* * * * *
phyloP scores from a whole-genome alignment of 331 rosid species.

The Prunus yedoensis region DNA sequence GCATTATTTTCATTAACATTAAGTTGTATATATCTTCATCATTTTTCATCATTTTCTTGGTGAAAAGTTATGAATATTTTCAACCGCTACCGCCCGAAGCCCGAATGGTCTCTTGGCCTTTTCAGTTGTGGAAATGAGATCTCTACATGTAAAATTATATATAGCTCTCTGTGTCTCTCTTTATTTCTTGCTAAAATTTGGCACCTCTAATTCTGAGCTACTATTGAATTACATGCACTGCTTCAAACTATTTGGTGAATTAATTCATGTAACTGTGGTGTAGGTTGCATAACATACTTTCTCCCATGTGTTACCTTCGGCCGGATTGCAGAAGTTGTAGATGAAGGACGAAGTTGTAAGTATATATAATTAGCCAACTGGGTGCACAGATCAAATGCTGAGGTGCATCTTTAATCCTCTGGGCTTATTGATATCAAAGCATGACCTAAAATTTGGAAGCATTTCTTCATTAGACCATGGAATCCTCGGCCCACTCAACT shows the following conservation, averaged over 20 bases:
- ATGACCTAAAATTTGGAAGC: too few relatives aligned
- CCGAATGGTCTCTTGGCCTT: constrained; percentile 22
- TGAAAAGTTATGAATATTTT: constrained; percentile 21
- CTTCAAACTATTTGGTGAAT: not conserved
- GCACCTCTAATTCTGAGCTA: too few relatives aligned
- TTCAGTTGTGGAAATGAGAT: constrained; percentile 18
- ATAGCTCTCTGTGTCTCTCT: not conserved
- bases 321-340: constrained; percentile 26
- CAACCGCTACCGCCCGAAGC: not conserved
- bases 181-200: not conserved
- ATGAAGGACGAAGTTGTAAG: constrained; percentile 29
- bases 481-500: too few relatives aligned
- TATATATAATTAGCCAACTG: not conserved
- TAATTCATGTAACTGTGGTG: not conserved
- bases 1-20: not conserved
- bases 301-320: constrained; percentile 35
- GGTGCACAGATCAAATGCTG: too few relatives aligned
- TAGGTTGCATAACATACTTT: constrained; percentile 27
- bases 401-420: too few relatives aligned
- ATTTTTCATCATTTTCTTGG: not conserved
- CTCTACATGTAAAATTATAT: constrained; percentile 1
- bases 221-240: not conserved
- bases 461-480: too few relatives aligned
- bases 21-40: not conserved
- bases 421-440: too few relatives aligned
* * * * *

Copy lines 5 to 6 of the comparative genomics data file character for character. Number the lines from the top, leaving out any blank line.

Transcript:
- TGAAAAGTTATGAATATTTT: constrained; percentile 21
- CTTCAAACTATTTGGTGAAT: not conserved